Besides the pinball lever, there was another lever that would help you work yourself around the bases.
These were inexpensive, easy to find, and our version of a video game.
There Was Always Hope ... On April 1, 1973, Bob Hope hosted the “Cavalcade of Champions,” one of his many sports-related specials throughout the ‘60s and ‘70s.
Steve Carlton was among the pro athletes honored by Hope. Others were Dick Allen, Kareem Abdul-Jabbar, Johnny Bench, Larry Brown, Franco Harris, Earl Morrall, Jack Nicklaus, Lee Trevino, Jerry West, Gary Player and Wilt Chamberlain.
Celebrity presenters were John Wayne, Dinah Shore, Darren McGavin, Fred McMurray, Sammy Davis Jr. Mitzi Gaynor, Danny Thomas, and Barbara Eden.
Back then, it was a big deal for us to see sports stars and Hollywood stars outside their show on TV. I watched most of these, especially the college football ones.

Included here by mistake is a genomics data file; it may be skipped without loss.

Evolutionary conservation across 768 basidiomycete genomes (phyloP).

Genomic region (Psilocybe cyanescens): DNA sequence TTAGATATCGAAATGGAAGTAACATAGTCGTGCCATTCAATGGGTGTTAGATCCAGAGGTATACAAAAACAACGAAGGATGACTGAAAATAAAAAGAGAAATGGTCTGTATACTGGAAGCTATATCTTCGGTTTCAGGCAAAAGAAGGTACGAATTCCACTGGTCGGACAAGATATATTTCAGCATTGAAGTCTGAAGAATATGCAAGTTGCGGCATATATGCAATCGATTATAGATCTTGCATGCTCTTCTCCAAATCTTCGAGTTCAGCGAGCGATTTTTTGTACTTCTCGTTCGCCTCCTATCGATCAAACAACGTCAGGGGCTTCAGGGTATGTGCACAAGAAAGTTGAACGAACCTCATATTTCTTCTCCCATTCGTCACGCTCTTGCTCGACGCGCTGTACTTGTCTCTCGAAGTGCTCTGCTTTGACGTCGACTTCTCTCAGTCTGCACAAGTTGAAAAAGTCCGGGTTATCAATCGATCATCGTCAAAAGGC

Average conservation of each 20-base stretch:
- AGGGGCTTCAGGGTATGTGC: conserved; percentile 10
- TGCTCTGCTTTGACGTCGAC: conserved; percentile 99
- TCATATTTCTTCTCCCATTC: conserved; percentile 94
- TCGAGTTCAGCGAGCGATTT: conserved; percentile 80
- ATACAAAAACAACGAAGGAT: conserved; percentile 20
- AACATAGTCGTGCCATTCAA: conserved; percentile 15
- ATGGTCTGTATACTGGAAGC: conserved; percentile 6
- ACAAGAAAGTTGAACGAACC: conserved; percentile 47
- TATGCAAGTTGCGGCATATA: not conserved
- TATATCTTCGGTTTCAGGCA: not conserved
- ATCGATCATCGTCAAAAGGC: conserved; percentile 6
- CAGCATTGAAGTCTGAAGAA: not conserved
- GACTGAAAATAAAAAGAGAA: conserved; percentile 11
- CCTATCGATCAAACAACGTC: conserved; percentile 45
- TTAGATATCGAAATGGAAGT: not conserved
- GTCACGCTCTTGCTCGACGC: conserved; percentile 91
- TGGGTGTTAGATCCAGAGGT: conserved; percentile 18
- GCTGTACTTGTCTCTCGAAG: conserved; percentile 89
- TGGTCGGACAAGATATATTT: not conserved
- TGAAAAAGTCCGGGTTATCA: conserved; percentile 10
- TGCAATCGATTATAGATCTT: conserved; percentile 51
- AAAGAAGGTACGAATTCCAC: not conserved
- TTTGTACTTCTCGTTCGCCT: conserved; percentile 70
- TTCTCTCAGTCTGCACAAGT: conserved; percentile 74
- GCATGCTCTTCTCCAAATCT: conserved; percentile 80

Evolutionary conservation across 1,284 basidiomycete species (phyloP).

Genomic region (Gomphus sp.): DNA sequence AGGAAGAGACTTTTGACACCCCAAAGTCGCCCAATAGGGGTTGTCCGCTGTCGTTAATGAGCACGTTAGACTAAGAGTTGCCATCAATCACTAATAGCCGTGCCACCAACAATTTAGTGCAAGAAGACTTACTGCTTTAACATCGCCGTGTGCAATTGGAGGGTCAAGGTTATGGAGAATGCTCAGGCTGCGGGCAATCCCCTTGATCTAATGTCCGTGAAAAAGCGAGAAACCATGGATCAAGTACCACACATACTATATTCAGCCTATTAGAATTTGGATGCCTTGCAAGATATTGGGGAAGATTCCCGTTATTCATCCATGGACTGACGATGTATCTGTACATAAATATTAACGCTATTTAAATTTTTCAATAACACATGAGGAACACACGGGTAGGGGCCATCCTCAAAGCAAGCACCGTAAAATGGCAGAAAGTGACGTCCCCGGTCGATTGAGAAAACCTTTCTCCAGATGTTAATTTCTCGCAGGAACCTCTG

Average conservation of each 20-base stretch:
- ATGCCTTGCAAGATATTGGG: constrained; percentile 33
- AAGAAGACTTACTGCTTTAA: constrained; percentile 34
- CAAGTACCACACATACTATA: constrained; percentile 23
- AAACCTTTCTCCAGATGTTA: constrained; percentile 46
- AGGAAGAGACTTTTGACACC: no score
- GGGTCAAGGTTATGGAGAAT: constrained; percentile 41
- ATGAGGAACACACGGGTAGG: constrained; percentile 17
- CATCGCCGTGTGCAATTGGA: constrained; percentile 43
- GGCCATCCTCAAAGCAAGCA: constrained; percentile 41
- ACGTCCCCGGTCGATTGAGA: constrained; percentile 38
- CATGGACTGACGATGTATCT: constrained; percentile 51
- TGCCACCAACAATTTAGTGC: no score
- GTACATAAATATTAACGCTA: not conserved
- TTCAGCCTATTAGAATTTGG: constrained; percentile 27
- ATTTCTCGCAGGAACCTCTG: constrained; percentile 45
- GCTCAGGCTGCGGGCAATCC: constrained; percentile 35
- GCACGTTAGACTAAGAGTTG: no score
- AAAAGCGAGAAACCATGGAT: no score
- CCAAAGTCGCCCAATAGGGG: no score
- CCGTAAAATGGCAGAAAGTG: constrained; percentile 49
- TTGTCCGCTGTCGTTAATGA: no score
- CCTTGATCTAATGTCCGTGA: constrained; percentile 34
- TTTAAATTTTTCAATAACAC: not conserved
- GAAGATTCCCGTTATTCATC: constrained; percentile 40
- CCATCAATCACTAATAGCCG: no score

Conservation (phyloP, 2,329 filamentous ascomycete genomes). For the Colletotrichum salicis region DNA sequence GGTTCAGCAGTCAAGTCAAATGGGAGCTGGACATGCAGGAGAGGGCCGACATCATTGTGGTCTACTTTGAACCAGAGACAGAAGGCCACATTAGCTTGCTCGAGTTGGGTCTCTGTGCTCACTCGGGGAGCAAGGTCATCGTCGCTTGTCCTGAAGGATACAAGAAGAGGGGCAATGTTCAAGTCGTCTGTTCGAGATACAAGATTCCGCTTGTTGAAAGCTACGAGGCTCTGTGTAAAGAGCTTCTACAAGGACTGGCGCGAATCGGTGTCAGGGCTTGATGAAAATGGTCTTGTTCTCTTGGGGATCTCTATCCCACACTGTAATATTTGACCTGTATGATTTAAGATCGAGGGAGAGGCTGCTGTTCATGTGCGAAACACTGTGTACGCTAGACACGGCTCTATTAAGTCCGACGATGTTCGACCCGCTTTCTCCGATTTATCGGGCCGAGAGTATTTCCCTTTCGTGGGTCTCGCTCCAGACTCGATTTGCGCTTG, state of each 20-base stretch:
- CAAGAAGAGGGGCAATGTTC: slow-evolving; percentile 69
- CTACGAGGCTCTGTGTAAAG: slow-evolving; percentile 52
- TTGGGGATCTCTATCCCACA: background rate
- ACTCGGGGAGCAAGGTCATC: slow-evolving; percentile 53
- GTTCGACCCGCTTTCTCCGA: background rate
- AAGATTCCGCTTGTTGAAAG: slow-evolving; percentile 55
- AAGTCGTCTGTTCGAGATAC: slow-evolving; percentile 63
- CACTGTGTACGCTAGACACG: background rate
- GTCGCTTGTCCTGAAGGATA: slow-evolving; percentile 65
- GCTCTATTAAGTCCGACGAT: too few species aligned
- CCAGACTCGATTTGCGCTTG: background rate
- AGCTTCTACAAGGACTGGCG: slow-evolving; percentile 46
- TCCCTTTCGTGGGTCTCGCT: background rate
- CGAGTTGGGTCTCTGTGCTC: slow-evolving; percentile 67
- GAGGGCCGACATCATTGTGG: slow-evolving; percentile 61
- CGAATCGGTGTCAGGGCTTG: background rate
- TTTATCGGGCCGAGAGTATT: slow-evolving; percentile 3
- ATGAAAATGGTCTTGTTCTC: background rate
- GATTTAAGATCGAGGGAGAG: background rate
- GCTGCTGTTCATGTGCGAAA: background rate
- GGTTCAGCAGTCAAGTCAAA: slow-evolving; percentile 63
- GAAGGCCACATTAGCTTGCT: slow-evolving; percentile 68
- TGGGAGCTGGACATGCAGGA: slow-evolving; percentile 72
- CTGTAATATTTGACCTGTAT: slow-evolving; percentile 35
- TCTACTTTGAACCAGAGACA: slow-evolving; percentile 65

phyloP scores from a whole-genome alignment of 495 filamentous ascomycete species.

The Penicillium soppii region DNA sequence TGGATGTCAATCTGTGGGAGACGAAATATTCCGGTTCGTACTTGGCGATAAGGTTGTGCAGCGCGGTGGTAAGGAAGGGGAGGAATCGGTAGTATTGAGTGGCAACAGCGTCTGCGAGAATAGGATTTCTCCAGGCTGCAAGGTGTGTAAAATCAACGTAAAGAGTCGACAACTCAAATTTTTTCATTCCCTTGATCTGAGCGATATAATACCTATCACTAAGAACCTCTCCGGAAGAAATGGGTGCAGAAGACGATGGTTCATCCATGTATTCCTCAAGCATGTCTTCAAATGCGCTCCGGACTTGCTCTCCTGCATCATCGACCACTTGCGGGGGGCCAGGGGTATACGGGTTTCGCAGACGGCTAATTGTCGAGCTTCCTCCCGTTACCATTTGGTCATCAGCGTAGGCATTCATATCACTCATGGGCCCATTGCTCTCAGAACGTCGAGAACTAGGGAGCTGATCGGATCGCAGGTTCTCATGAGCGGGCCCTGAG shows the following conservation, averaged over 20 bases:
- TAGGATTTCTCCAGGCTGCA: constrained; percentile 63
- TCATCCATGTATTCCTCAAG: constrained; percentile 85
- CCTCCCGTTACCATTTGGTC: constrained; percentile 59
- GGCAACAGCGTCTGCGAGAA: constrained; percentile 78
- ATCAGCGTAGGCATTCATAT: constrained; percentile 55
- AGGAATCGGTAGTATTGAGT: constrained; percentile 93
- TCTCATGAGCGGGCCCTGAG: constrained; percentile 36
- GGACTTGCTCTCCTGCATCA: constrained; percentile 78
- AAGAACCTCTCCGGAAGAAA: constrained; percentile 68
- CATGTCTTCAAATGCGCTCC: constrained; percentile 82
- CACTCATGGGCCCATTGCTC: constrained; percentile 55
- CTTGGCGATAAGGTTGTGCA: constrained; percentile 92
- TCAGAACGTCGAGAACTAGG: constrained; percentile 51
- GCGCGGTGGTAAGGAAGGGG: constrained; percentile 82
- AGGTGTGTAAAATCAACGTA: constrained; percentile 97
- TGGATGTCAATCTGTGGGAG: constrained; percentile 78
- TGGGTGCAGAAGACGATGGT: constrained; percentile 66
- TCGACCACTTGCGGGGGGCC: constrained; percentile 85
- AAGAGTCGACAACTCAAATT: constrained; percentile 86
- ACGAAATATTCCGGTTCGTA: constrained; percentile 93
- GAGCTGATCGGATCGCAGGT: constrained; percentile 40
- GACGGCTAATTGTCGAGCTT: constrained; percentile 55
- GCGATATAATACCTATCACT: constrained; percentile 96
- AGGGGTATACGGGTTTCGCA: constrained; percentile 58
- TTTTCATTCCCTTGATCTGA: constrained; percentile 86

Here He Comes ... On April 4, 1971, ABC debuted the animated hour-long show, “Here Comes Peter Cottontail.”
Peter Cottontail was in a battle against evil bunny January Q. Cottontail and met inventor Seymour S. Sassafras. Like many of the Ranken/Bass productions, Danny Kaye, Casey Kasem, Vincent Price, and Paul Frees have major voiceover roles.
It sounds silly today, but as an 11-year-old, I was watching. The Ranken/Bass animated productions were always well done.
Memory Lane ... Each week, I will look back at a former player, manager, coach or media personality who was a part of our yesterday.
Do you remember Jim Eisenreich? The left-handed hitting outfielder spent four seasons in Philadelphia and produced an overall .324 average. He was also known for a good glove, and pinch-hitting abilities. Eisenreich played a key role in the club’s pennant-winning season in ‘93.
Eisenreich entered the majors in 1982 with Minnesota, but he missed the ‘85 and ‘86 seasons due to the effects of Tourette’s Syndrome. He returned to the majors in 1987 with Kansas City, and the Phillies signed him as a free agent in January of 1993.
Eisenreich became a free agent after the 1996 season, and signed with the Florida Marlins. He would end his 15-year career with the Los Angeles Dodgers after the 1998 season.